The Tumour Necrosis Factor (TNF) Locus in Human Breast Cancer

Richards, Susan Diane (1996) The Tumour Necrosis Factor (TNF) Locus in Human Breast Cancer. Master of Science thesis, University of Glasgow.

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The Tumour Necrosis Factor (TNF) locus lies within the MHC locus on human chromosome 6. It encompasses the genes for TNF, Lymphotoxin alpha (LTalpha) and Lymphotoxin Beta (LTbeta). The location of the locus has intimated a role for TNF in the progression of MHC-linked and also malignant diseases. Ten polymorphic sites have been detected within the locus (comprising of RFLPs and microsatellites) and consequently, disease-associated alleles are now being looked for. Certain alleles have been linked to increased levels of TNF expression and these higher levels are thought to contribute to the aetiology of disease states. In this study I have examined six of the polymorphic sites spanning the TNF locus in 84 unrelated breast cancer patients, presenting at a follow-up clinic in Glasgow Royal Infirmary. I obtained allelotype and genotype data on each individual and compared the results with those previously obtained within our group for two further adenocarcinoma populations (gastric, n=45 and colorectal, n=106) and a control population, n=115. The results show that there is not a defined malignant genotype at the TNF locus, but the breast population does differ significantly to the control population in allelotype expression at two of the polymorphic sites, the TNFc and TNFa microsatellites (p=0.0282 and 0.0023 respectively). The colorectal cancer population is significantly different to the controls with regard to allelotype expression at the TNFc locus (p=0.0111) and also shows a significantly different genotype expression pattern at this site (p=0.0248) (data supplied by group member, Hui-Hui Oh). I also found that, in the breast cancer population, there was an overexpression of two alleles and a genotype previously demonstrated to be associated with high TNF expression; TNFa2, TNFc2 and the TNFB*1, B*2 genotype at a Nco-1 endonuclease RFLP site. This leads us to suggest that the predicted higher levels of TNF in these patients may play a role in the progression to the malignant state.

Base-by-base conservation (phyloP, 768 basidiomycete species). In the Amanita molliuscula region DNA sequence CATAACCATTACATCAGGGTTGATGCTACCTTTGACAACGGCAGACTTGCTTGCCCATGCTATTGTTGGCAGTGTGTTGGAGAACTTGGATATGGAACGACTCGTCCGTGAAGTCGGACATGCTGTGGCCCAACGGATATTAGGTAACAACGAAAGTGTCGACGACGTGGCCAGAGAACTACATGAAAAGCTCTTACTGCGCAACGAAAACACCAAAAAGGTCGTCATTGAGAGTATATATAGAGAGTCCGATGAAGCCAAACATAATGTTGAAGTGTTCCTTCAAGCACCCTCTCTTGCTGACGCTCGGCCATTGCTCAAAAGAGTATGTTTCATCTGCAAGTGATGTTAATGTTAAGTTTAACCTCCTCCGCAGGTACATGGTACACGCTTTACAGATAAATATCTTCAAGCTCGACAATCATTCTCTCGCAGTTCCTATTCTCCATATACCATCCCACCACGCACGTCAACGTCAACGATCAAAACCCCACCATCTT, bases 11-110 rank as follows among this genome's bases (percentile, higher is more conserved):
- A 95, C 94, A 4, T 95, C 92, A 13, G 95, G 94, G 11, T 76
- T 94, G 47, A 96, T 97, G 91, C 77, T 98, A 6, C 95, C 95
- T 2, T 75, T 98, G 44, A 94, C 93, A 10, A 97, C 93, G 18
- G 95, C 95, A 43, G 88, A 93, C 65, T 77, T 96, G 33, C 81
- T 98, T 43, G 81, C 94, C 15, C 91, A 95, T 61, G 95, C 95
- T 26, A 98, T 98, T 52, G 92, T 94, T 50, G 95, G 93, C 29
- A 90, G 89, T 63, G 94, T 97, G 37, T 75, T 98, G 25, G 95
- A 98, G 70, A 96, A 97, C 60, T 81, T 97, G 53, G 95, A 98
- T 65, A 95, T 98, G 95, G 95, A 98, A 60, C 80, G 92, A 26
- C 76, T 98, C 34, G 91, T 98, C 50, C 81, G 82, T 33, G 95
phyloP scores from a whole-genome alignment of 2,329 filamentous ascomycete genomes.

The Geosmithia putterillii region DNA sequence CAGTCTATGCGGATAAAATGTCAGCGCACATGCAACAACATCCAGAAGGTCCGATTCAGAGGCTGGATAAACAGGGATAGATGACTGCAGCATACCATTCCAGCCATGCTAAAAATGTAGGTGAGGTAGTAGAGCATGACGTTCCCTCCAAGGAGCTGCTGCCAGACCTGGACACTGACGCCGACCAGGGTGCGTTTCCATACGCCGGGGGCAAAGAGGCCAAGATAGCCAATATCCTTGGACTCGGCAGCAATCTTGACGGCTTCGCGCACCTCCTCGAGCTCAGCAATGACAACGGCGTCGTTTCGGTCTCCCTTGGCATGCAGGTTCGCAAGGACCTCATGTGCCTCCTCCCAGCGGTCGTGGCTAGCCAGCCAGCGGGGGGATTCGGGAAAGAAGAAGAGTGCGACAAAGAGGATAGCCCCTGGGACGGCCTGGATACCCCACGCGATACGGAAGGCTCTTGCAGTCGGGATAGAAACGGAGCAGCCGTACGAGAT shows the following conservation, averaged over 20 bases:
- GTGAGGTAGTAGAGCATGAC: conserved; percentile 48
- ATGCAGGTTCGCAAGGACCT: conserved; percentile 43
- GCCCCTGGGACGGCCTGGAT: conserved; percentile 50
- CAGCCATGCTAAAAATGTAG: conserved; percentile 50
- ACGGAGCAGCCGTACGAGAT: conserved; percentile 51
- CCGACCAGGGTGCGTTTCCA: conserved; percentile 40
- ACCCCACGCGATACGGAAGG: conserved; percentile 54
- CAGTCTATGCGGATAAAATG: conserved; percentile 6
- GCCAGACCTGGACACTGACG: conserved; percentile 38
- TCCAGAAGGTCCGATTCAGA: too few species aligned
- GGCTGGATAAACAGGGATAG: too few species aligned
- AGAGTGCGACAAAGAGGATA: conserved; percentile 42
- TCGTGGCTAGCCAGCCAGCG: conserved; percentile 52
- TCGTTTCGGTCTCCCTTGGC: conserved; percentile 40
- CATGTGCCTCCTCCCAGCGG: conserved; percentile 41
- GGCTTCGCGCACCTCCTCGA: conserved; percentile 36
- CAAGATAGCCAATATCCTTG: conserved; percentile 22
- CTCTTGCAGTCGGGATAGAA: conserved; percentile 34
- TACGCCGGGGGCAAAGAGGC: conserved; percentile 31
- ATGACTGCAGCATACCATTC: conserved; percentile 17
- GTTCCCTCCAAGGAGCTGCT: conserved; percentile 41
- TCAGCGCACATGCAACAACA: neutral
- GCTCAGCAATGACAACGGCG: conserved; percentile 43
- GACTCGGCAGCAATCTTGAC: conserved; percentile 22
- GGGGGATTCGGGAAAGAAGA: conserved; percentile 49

Item Type: Thesis (Master of Science)
Qualification Level: Masters
Additional Information: Adviser: Grant Gallagher
Keywords: Medicine, Oncology
Date of Award: 1996
Depositing User: Enlighten Team
Unique ID: glathesis:1996-76101
Copyright: Copyright of this thesis is held by the author.
Date Deposited: 19 Nov 2019 16:39
Last Modified: 19 Nov 2019 16:39

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